Community, Conversatio Morum, and Crocodiles

Monastic Monday
If Br. Monday had known being a monk would involve this many run-ins with crocodiles and hippos, he would have considered a different lifestyle.

Another father, called Abba Helle, had persevered since childhood in the ascetic life.  He often carried fire to his neighboring brethren in the fold of his tunic, and stimulated them to advance to the point of performing miracles, saying to them, “If you practice true ascesis, then you will show the supernatural signs of virtue.”

Once on a Sunday he went to see some monks and said to them, “Why have you not celebrated the Divine Liturgy today?”  When they replied that it was because the priest had not come from the other side of the river, he said to them, “I shall go and call him.”  But they said it was impossible for anyone to cross the ford, partly because of the depth, but most of all because there was a huge beast at that spot, a crocodile which had devoured many people. The father did not hesitate.  At once he jumped up and rushed into the ford. And immediately the beast took him onto its back and set him down on the other side.  On finding the priest at his place, he entreated him not to neglect the community of brothers.  The priest, seeing that he was dressed in a rag with many patches, asked him where he had found it, saying, “You have a most beautiful mantle for your soul, brother,” for he was amazed at his humility and poverty.  He followed Helle back to the river.  As they failed to find a ferry, Helle let out a cry calling the crocodile to him.  The animal obeyed him instantly and offered its back as a raft.  Helle asked the priest to climb on with him.  But the priest was terrified at the sight of the beast and backed away.  While he and the brothers who lived on the other bank watched, seized with dread, he crossed the ford with the beast, came ashore, and hauling the beast out of the water, said to it, “It is better for you to die and make restitution for all the lives you have taken.”  Whereupon the animal at once sank onto its belly and died.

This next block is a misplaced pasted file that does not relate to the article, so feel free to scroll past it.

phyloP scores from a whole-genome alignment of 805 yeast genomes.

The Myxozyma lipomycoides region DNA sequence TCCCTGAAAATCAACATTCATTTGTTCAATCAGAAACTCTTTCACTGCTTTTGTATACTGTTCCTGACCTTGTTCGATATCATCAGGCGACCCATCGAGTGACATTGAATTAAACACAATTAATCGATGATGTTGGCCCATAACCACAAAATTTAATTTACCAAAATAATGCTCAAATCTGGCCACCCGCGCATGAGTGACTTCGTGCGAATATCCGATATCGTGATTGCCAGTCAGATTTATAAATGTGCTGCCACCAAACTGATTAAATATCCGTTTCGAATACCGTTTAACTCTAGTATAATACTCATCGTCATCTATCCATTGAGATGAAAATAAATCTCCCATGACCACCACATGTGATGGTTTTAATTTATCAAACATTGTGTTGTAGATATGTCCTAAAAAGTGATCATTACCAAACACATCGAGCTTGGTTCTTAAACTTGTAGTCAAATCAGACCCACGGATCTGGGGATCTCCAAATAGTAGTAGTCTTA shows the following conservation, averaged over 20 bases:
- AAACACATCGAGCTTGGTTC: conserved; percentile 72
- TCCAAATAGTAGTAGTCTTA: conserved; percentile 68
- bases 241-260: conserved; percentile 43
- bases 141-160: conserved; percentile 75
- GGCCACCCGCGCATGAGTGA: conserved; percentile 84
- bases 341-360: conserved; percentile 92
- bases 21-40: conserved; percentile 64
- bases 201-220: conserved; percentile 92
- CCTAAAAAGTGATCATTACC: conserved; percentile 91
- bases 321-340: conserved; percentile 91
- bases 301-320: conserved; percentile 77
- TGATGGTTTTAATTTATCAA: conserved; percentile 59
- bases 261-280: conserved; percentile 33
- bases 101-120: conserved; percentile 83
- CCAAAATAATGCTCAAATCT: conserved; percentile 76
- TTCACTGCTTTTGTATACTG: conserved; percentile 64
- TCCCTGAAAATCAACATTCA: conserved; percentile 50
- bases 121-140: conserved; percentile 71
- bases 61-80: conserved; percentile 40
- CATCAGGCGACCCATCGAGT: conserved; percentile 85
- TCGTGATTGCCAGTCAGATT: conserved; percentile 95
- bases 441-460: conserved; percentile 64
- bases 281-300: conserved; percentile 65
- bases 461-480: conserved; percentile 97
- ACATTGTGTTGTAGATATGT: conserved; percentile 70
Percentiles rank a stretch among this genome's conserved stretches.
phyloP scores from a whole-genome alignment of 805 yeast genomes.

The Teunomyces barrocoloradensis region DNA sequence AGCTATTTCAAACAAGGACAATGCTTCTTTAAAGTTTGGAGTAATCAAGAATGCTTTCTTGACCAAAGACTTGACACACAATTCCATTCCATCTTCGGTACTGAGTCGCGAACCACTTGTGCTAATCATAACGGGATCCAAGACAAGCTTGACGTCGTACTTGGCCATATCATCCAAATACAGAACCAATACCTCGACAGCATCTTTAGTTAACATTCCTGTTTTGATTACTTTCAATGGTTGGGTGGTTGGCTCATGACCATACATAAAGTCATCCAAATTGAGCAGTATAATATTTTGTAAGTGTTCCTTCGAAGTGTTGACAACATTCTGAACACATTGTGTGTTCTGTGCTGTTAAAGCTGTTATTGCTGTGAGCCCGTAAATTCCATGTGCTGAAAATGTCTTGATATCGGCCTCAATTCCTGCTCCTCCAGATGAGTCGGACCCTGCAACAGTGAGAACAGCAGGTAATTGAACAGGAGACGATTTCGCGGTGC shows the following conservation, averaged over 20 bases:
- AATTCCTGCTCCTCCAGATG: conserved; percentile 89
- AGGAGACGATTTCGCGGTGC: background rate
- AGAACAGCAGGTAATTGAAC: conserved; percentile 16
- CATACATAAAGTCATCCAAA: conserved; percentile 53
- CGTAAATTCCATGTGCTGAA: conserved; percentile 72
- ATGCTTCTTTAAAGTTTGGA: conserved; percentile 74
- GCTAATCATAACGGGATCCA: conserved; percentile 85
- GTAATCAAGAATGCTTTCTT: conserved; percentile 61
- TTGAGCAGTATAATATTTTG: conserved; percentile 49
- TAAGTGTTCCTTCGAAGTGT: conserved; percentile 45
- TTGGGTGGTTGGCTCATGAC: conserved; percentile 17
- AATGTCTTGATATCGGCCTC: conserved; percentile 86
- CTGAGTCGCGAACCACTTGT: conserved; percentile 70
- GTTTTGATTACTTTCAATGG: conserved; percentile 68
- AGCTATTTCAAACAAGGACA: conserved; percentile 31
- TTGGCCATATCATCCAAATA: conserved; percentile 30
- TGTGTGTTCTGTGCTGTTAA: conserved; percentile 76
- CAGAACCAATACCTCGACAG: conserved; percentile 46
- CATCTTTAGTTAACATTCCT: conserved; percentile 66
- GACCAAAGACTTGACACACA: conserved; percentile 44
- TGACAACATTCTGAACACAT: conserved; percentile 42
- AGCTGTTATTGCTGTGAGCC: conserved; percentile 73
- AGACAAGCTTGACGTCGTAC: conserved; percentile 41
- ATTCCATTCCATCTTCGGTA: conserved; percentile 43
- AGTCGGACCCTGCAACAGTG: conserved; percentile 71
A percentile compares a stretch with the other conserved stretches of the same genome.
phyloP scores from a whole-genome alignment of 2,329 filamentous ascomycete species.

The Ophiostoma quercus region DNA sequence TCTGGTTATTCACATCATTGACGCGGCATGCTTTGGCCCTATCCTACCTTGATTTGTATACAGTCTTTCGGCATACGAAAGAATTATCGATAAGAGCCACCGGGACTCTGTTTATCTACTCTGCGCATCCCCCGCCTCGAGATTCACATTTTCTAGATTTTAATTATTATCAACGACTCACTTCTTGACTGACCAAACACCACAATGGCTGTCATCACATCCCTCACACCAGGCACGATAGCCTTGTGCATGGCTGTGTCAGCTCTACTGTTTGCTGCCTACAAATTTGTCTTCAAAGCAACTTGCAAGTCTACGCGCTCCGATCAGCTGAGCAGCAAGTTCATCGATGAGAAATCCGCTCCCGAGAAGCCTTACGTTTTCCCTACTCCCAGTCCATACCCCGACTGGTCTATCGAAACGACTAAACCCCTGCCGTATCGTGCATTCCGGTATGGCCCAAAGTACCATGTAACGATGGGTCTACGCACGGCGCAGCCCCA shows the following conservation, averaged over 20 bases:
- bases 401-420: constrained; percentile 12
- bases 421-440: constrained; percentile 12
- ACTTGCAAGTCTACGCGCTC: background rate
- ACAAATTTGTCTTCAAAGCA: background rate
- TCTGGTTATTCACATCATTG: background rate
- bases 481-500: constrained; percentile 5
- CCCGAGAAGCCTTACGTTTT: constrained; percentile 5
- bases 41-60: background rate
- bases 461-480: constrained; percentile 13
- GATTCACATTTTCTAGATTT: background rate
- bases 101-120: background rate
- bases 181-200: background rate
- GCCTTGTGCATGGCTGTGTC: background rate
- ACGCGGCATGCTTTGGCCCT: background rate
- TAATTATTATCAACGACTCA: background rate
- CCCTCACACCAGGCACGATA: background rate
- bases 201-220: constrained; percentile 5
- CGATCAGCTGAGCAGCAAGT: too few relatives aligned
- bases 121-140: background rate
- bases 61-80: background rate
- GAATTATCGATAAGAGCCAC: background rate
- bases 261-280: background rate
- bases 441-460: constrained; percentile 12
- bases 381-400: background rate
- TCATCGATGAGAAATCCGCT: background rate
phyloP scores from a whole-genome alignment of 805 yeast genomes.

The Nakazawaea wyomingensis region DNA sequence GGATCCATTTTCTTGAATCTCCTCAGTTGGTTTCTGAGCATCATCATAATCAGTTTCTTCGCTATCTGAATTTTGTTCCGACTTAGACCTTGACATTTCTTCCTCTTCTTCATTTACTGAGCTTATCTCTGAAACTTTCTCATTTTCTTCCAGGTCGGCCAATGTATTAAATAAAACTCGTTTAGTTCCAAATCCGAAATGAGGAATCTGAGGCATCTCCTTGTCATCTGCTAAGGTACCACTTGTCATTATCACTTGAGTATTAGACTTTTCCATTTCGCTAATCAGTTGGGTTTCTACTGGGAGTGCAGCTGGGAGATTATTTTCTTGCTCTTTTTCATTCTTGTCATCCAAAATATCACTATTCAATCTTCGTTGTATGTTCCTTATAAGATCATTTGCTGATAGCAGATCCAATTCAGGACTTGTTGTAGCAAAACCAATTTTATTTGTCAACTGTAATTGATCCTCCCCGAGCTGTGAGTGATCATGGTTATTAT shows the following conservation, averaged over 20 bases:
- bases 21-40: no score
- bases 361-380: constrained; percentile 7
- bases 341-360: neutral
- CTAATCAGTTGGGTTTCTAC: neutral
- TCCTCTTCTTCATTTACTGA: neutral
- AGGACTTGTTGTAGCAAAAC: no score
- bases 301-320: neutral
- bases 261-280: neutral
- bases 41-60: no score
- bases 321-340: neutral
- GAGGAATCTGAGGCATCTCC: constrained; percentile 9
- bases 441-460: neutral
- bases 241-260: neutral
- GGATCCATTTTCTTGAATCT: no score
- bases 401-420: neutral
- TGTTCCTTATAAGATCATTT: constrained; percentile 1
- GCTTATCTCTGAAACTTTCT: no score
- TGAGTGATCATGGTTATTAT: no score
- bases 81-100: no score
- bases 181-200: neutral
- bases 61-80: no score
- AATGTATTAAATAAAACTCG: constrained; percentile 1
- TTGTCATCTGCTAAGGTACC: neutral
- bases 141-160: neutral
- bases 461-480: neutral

Source: Some “Sayings of the Desert Fathers

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